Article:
When the Philadelphia Police Department’s top brass gathered recently to discuss the Safe Streets program, the session included two officials of Mayor John Street’s re-election campaign, the Philadelphia Inquirer reports. One of them said his participation was appropriate because the subject was how police commissioner Sylvester Johnson would respond to an Inquirer article reporting that violent crime was up in the city and arrests down.
The meeting was criticized both by the mayoral campaign of Republican Sam Katz and Frederick Voigt of the Committee of Seventy, a nonpartisan group that monitors elections. A Katz aide declared that “city officials should not be sharing police matters with the campaign.”
Inquirer said Johnson had no objection to the campaign aides’ presence at the meeting, but he didn’t sound too happy about it. “I’m not going to have myself pulled into politics, although I am being pulled into it,” the commissioner said.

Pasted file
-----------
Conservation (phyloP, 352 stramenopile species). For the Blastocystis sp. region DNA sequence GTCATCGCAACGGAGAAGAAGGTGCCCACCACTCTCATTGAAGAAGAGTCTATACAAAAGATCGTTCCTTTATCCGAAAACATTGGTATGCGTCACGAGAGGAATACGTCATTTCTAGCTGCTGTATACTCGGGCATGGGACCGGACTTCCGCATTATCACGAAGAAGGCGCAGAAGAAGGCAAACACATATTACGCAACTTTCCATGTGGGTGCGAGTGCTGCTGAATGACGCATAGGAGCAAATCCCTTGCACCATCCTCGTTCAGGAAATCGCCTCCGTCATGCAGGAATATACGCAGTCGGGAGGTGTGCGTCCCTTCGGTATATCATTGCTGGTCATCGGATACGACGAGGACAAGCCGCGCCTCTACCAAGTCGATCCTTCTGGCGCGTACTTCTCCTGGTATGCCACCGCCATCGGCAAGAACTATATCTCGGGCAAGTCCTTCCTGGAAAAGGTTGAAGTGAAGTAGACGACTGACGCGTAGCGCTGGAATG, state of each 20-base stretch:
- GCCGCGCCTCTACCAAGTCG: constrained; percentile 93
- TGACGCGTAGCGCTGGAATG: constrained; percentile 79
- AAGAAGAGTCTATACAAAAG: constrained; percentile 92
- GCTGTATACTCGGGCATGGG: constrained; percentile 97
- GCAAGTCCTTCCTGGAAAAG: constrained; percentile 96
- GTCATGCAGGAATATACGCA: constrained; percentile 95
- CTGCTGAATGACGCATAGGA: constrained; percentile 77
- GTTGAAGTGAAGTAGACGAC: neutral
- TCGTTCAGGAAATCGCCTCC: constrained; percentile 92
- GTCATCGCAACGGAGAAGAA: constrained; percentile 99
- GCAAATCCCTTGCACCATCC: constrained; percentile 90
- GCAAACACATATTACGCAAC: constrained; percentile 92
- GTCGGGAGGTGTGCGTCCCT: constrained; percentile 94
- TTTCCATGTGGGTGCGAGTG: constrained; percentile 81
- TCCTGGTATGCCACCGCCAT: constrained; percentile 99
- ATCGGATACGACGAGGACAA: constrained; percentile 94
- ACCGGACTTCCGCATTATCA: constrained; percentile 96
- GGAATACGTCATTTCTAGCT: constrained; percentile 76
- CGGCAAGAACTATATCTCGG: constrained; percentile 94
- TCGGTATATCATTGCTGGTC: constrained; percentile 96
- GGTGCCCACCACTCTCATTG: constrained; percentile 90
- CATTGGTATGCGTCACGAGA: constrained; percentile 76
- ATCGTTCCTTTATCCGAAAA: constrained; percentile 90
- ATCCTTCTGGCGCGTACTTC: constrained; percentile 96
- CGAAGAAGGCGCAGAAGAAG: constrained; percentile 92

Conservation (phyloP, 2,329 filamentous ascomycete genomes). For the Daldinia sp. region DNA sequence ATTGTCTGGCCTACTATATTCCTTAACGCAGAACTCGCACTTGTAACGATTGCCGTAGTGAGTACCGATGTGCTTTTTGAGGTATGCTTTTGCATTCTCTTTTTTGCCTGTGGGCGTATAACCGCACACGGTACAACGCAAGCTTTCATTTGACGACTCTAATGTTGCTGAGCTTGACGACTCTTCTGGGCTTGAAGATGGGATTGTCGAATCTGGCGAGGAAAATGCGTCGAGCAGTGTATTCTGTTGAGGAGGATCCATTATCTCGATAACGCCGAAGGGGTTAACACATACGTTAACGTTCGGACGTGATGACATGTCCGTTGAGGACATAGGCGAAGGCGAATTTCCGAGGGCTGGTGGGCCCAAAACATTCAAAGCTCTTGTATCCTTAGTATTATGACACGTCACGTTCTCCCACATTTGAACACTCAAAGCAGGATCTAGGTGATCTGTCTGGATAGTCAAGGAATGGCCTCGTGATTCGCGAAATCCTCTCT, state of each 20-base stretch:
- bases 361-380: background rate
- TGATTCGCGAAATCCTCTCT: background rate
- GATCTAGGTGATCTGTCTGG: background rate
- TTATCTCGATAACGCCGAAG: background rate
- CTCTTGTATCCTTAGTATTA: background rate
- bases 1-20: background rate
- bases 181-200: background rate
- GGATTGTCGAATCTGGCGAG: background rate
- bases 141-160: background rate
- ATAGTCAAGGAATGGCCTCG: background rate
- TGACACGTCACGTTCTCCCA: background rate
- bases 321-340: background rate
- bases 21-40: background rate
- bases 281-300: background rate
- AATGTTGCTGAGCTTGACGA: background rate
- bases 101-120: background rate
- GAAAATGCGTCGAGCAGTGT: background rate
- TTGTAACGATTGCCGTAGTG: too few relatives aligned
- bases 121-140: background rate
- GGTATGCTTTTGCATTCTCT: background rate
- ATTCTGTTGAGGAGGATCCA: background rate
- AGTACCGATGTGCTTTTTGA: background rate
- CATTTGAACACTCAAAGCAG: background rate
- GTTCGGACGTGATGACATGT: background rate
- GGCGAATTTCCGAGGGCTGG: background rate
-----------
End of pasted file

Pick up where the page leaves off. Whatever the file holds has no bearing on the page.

The Inquirer story reported that homicides and gunpoint robberies had increased this year and that arrests for such crimes had fallen. Johnson later said that while the statistics were accurate, the story failed to address the improvement in the quality of life in many neighborhoods because of Safe Streets.
After the article, the Police Department revamped the program to make officers more visible and to increase overtime to keep more police out at drug corners for longer hours. Johnson said neither the article nor the meeting had prompted the changes.